The most unique feature of this electric guitar is the fully wired metal ball right by the neck. Farber Endison played this guitar in the late 50’s for a band called The Bubble Tops. Their specialty was car oriented Rock-a-billy music before anyone wanted to hear it. When Farber’s Uncle, Gropper T. Endison, was on safari in what is now known as Namibia, he had nearly been hit by a baseball size metal ball that fell from he sky. (This stuff still happens there. Google it.) He gave it to Farber claiming he could no longer bear the noises it made in his head. Farber’s brother, Clayton, a hypothetical electrical genius, wired it to the guitar and told Farber that it would enhance the almost inaudible, and probably imagined, sounds emanating from the orb. It was probably not true. What we do know is that soon after, Farber grew out his hair, quit wearing shoes, and would only play the guitar in a cave found in the mountains behind his parents’ house. He was found dead in 1965, deep in the cave with the guitar in his lap. There was a partially eaten sandwich and the diagram for five never before heard chords. To this day Clayton will not release them to the public.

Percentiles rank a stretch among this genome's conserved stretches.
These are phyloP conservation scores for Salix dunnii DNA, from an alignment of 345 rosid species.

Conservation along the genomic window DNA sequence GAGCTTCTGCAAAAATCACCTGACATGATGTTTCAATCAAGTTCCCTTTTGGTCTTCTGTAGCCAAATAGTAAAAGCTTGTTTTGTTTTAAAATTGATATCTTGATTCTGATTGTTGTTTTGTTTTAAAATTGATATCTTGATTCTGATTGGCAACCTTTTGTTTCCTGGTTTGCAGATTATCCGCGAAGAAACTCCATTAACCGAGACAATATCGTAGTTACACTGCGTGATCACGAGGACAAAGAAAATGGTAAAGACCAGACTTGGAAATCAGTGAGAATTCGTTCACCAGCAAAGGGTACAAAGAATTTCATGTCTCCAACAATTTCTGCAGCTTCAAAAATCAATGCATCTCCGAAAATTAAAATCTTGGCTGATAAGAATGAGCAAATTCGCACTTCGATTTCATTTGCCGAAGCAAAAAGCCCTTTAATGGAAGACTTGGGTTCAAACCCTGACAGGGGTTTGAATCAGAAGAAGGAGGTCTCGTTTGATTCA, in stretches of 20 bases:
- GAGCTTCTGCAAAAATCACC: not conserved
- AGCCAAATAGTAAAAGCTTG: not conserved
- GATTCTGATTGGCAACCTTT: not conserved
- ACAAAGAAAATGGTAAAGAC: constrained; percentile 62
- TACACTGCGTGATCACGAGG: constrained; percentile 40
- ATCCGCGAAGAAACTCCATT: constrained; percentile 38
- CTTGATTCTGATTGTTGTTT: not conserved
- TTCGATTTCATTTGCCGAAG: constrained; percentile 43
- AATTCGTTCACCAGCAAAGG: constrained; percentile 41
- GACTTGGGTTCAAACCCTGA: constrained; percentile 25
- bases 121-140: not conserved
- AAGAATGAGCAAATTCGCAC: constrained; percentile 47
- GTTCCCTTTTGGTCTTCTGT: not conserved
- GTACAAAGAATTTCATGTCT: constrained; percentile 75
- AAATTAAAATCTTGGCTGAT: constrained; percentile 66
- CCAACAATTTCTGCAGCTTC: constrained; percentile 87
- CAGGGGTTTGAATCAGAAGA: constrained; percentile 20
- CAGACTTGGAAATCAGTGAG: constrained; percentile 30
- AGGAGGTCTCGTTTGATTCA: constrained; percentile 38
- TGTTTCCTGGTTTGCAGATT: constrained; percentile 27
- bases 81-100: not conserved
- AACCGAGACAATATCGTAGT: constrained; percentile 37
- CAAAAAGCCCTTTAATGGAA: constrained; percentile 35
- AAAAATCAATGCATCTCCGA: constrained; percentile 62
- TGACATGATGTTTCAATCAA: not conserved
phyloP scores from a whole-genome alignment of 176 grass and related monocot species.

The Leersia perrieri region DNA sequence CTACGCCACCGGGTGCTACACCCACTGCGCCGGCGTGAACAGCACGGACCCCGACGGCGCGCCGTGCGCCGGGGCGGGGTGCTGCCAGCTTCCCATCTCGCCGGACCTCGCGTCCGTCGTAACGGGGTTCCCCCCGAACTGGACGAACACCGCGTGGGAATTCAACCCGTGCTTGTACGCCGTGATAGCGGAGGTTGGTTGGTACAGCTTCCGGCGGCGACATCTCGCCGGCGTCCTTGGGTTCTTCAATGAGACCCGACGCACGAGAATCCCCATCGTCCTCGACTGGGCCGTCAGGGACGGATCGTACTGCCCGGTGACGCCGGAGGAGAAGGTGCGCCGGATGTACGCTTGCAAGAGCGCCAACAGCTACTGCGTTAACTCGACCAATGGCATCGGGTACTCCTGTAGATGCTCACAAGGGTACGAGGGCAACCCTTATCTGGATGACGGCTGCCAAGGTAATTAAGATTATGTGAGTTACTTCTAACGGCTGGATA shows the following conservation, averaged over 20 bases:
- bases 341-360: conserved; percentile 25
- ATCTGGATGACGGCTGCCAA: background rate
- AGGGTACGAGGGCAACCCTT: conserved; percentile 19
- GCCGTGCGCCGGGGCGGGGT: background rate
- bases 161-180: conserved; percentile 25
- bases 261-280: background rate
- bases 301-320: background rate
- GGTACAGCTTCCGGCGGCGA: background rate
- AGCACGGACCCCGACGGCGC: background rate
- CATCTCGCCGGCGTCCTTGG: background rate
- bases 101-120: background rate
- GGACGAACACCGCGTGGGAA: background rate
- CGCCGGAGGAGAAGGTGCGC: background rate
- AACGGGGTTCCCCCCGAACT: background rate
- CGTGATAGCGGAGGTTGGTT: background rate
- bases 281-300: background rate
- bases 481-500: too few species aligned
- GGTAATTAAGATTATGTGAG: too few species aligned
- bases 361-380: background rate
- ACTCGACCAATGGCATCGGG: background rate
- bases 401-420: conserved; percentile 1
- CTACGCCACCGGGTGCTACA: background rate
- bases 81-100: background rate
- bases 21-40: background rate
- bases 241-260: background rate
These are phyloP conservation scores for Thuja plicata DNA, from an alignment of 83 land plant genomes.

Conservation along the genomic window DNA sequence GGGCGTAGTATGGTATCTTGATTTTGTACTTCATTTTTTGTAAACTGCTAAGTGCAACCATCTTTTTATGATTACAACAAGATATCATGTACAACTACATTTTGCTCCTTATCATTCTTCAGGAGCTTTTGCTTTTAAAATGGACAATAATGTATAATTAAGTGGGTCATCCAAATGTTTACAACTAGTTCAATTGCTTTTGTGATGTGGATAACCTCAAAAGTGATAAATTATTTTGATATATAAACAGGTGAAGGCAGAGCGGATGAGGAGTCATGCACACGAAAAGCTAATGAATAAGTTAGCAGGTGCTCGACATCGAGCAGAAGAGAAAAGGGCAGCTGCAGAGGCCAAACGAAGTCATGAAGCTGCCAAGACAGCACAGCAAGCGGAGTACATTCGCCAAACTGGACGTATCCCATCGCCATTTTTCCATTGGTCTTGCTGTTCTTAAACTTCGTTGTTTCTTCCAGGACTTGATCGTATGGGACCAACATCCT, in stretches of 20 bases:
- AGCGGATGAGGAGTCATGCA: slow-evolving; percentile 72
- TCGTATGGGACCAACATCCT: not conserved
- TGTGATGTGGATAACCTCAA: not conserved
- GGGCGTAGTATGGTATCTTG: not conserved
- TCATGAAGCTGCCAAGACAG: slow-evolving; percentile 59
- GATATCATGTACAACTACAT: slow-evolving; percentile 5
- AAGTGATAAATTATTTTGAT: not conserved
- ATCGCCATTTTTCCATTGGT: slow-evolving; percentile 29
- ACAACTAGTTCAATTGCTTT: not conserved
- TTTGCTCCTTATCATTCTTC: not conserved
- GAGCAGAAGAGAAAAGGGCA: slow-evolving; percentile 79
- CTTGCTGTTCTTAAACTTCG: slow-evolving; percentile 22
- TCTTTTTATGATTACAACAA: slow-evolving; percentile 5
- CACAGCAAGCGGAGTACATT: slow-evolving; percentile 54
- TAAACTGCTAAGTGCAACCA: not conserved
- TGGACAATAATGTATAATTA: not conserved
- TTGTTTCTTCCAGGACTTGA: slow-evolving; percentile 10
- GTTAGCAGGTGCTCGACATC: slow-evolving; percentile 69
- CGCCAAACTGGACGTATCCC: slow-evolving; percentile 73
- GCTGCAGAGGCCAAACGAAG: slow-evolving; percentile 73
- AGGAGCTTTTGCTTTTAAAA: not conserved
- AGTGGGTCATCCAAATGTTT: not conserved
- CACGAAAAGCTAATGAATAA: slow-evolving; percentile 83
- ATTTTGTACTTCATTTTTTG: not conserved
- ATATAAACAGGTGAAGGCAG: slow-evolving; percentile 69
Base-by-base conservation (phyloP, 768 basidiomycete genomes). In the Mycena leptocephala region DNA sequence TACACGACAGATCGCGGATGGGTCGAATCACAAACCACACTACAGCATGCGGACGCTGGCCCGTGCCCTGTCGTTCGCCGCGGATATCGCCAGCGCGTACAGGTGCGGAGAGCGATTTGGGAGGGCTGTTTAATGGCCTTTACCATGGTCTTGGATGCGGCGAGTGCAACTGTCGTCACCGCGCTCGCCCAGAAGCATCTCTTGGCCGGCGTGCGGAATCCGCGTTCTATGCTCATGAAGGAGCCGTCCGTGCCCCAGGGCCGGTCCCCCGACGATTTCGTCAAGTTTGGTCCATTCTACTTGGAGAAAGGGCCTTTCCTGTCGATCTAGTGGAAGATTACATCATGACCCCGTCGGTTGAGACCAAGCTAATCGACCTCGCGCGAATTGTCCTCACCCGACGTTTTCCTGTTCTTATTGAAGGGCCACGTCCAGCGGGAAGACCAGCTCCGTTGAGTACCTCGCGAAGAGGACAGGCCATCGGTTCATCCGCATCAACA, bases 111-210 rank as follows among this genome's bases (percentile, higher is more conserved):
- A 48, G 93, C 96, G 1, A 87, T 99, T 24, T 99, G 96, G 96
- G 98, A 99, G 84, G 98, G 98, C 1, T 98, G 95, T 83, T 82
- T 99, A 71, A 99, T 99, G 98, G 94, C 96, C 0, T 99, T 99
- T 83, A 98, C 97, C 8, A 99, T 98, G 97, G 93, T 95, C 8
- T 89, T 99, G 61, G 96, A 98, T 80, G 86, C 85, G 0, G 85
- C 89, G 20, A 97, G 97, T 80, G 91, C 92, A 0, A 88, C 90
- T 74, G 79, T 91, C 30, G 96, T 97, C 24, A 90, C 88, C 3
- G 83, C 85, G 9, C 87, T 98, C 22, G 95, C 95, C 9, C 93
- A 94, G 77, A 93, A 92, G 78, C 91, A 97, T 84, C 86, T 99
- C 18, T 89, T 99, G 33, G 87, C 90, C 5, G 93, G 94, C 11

IonoGlobe electric guitar by Tony Cochran Guitars